A while ago I had the pleasure and privilege to hear the now-retired Chief Rabbi of the British Commonwealth, Lord Jonathan Sacks, in conversation with one of the world’s greatest religious philosophers, Dr. Charles Taylor. Rabbi Sacks spoke about gratitude (hoda’ah) and bestowed a blessing—the blessing we say when we see an outstanding scholar. In the short formula of the blessing, Rabbi Sacks affirmed that it is our Creator who gave knowledge to Dr. Taylor and for that we are very grateful.
Gratitude seems like a simple middah to develop, but how many hours or days go by when you do not express gratitude in a clear and direct manner, whether by Hebrew formula or by your own creation?
In late 2003 I came across an announcement for a Mussar course at Congregation Beth Elohim in Brooklyn. Without delay I signed up for the course, which promised a combination of spirituality, introspection and self-improvement. It was love at first sight. Shortly thereafter Alan Morinis came to our synagogue to speak about Climbing Jacob’s Ladder, and before long I was a student of the online Course in Mussar I.
Although I grew up in an atheistic environment in communist Bulgaria, I have always believed that my life had a purpose and that there was a higher power guiding me on my way. Like many other Mussar students, I was fascinated by Eastern teachings and more specifically by the philosophy of yoga. But I was afraid that embracing a yogi lifestyle would mean retreating from this world and leading a secluded life. Mussar later showed me that spirituality and life in New York City are not mutually exclusive.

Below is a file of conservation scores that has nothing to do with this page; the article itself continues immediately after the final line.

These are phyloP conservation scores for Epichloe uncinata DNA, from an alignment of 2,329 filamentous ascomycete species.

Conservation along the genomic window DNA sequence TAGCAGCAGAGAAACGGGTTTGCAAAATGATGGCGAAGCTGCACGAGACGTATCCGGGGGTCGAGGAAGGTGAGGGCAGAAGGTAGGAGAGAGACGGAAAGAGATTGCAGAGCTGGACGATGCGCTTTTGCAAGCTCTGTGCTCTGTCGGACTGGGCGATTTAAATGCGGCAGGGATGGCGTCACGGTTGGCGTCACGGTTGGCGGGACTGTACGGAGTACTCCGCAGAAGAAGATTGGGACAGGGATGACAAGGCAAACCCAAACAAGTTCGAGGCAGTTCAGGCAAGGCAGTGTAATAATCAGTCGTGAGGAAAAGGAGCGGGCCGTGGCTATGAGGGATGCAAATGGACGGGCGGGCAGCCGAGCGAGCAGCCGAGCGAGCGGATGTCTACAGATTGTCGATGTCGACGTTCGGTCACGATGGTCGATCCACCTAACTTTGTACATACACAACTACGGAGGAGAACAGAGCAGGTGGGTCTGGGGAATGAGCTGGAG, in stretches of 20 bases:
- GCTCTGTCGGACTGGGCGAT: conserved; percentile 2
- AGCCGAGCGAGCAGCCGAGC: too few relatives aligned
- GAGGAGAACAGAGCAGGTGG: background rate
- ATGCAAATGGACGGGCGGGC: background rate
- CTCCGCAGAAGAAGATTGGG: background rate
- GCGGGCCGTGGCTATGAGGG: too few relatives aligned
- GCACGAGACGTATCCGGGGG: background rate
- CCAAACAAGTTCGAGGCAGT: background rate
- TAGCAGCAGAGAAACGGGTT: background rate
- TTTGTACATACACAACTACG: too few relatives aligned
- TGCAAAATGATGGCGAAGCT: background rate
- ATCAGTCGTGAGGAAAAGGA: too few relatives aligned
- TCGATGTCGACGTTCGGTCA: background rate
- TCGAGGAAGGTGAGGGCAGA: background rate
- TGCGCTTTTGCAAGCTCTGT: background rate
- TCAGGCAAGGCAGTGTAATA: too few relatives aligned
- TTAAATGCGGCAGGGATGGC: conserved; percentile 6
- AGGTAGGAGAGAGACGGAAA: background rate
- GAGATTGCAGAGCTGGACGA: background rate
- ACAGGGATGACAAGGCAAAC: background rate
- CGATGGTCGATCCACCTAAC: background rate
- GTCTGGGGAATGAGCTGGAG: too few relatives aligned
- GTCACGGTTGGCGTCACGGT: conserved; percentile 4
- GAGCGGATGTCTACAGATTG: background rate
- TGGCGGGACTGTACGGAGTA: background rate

For the past two academic years, we have had the opportunity to facilitate Mussar va’adim at the Academy for Jewish Religion, California (AJRCA). Dedicated to the training of rabbis, cantors and chaplains from all the denominations, AJRCA places a strong emphasis on the spiritual development of its students, including two years of Mussar study. Many of the students have already had one career and come to their religious studies later in life. They bring with them a breadth of life experience and maturity. Students are using Season of Mussar I and II materials from The Mussar Institute.
In the early days, even for a couple years before The Mussar Institute was born, Alan Morinis held kallot, or one-day gatherings, in cities across the country to spread the word about new ways to practice the ancient spiritual tradition. The first was in New York. Others followed in Houston, San Francisco, Miami, Chicago, and Phoenix. Four years ago, TMI settled on a weekend retreat over Shabbat at the Illinois Beach Resort, a modest hotel and conference center facing Lake Michigan, about an hour north of Chicago. Coincidentally, the name of the Illinois town where the spiritual gatherings have been held is Zion.
Create a list of things for which you are grateful. Each day this week, add three new items to the list. At the end of the week, post your 21-item list to The Mussar Institute’s Facebook page.
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